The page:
When I was a student I bought a little book called “Lived-in Architecture: Le Corbusier’s Pessac revisited” by Philippe Boudon. Published in 1969, it studied the 1920s housing estate that Le Corbusier built on the outskirts of Bordeaux to find out why it had been such a failure. This was based on the fact that practically every resident had changed the look of the starkly rational buildings. It’s a fascinating read and quite a hoot to see what the residents did with the reinforced concrete structures as they transformed them into traditional little houses with fake stone pillars, conventional windows and pitched roofs.
So I was very pleased to visit the actual site earlier this year. It’s called the Quartiers Modernes Frugès (QMF) and was commissioned by the wealthy industrialist Henry Frugès who told the young architect to treat the place as an architectural laboratory. Le Corbusier had already built a set of 10 workers’ houses for Frugès in nearby Lège in 1920 (which have been similarly messed-about with) but Pessac was to be a proper new suburb with some 200 houses, all to be sold privately. About 50 were built and all remain in private hands apart from one which is owned by the local council and now used as a museum. It was an opportunity for Le Corbusier to put to the test his ideas about prefabrication and standardisation.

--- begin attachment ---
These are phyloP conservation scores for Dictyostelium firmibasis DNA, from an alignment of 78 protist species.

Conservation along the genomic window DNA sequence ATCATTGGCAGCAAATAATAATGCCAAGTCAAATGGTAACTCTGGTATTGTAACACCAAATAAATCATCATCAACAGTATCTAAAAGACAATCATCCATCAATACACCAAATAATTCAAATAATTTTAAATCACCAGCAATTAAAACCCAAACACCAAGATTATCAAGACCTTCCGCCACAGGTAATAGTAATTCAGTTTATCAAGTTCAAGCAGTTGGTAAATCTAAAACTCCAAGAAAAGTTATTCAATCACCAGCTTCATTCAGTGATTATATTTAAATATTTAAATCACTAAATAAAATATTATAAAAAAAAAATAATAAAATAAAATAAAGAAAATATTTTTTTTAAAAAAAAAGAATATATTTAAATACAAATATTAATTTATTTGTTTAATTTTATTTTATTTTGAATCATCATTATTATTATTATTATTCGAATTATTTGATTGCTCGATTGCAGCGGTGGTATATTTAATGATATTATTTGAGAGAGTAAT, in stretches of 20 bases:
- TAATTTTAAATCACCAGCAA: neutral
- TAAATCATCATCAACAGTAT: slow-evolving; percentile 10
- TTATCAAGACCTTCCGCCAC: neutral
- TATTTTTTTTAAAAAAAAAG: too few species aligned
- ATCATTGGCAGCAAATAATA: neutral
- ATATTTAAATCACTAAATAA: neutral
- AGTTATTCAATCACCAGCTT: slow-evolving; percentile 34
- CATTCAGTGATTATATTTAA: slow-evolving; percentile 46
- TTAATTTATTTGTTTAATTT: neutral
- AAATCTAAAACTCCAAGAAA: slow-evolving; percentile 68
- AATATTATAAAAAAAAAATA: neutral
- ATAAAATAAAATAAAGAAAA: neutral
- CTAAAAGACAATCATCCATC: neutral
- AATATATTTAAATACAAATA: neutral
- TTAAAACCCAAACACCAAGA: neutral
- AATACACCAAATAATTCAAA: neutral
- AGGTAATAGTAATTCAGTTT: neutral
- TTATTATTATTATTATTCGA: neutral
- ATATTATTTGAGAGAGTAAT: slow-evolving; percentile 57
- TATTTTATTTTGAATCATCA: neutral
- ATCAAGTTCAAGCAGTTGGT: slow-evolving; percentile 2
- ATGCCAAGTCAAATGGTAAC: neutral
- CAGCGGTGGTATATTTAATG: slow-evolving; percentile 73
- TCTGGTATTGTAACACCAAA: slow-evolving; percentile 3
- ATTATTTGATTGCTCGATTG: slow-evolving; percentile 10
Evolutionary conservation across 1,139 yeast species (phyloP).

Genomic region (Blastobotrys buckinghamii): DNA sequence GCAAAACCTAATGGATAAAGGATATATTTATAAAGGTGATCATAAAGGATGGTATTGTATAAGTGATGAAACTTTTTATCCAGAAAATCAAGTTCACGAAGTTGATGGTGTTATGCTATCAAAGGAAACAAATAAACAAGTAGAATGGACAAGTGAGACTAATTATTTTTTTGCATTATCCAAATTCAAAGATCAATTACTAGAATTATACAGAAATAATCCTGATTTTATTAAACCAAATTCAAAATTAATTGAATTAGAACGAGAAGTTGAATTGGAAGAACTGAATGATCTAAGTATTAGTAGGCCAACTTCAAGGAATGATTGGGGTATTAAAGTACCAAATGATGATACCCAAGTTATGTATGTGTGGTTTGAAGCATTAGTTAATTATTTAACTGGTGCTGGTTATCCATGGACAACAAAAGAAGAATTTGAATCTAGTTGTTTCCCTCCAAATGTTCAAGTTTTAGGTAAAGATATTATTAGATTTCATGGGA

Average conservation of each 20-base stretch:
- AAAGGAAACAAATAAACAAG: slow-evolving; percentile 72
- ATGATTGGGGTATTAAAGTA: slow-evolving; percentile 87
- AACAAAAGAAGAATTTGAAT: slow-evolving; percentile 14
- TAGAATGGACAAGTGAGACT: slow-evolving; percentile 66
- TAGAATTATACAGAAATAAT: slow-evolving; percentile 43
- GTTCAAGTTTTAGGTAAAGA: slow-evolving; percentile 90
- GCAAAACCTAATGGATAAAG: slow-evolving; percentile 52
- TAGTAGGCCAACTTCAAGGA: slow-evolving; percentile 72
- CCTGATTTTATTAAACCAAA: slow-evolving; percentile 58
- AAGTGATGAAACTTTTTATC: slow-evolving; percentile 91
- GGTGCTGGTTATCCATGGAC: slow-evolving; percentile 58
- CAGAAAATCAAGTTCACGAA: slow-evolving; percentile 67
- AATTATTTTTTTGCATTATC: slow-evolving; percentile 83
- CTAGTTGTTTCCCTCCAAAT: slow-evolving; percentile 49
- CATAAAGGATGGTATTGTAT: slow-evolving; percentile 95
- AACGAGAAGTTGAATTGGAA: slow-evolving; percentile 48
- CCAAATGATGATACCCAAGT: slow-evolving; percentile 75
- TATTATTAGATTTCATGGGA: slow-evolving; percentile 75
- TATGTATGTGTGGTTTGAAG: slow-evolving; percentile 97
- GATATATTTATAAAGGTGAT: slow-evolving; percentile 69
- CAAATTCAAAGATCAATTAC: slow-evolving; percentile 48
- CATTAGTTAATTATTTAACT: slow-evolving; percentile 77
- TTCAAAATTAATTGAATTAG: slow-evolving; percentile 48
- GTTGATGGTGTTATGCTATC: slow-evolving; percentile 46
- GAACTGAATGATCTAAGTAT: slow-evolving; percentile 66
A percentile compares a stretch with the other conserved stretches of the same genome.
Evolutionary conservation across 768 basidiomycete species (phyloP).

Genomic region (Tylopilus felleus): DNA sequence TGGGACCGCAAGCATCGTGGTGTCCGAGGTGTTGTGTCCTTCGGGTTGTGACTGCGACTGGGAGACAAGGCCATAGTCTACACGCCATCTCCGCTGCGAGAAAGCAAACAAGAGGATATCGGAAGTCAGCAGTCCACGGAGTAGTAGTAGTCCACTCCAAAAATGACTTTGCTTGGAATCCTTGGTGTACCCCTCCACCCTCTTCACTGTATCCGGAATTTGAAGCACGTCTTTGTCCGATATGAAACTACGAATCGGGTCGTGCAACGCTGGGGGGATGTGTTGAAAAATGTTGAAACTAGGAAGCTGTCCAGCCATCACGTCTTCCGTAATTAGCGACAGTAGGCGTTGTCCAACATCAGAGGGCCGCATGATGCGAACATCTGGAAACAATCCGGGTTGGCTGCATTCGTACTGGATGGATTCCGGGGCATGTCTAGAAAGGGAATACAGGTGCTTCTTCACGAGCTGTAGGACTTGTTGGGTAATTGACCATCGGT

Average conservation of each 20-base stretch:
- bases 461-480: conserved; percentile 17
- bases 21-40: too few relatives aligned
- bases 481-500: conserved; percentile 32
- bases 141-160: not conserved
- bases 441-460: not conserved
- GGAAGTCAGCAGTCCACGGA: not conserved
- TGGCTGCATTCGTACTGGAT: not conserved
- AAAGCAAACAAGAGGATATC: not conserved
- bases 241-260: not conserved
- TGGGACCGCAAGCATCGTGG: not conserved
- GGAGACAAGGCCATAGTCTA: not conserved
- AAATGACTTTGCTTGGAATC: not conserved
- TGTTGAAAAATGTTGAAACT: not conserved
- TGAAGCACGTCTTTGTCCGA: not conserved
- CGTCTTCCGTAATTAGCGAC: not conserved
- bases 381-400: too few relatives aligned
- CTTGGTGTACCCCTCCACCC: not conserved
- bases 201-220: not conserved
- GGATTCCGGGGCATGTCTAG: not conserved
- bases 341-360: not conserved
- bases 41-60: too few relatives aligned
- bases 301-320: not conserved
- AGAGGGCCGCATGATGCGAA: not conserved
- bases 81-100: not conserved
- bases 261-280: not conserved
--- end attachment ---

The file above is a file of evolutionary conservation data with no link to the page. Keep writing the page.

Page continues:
The Quartier was formally unveiled in 1926 by the Minister of Public Works, Anatole de Monzie (whose wife famously lived in Le Corbusier’s luxurious Villa Stein-de Monzie in Garches of the same period) although it wasn’t finished until the end of the decade. When you see a photograph of the opening and what everyone was wearing then you begin to realise how ultra-modern this development was. Back then, Pessac was little more than a village surrounded by vineyards and pine woodland but it is now a built-up suburb of the beautiful city of Bordeaux.
The houses are familiar from Le Corbusier’s early Monol and Citrohan designs, with their strip windows and roof terraces, and each type of house is based on a standard cube. The ‘skyscraper’ style is the tallest, with three floors and a roof terrace that is accessed by a cantilevered external staircase. They are semi-detached, joined at the back, so that one faces one street, the other with a side entrance.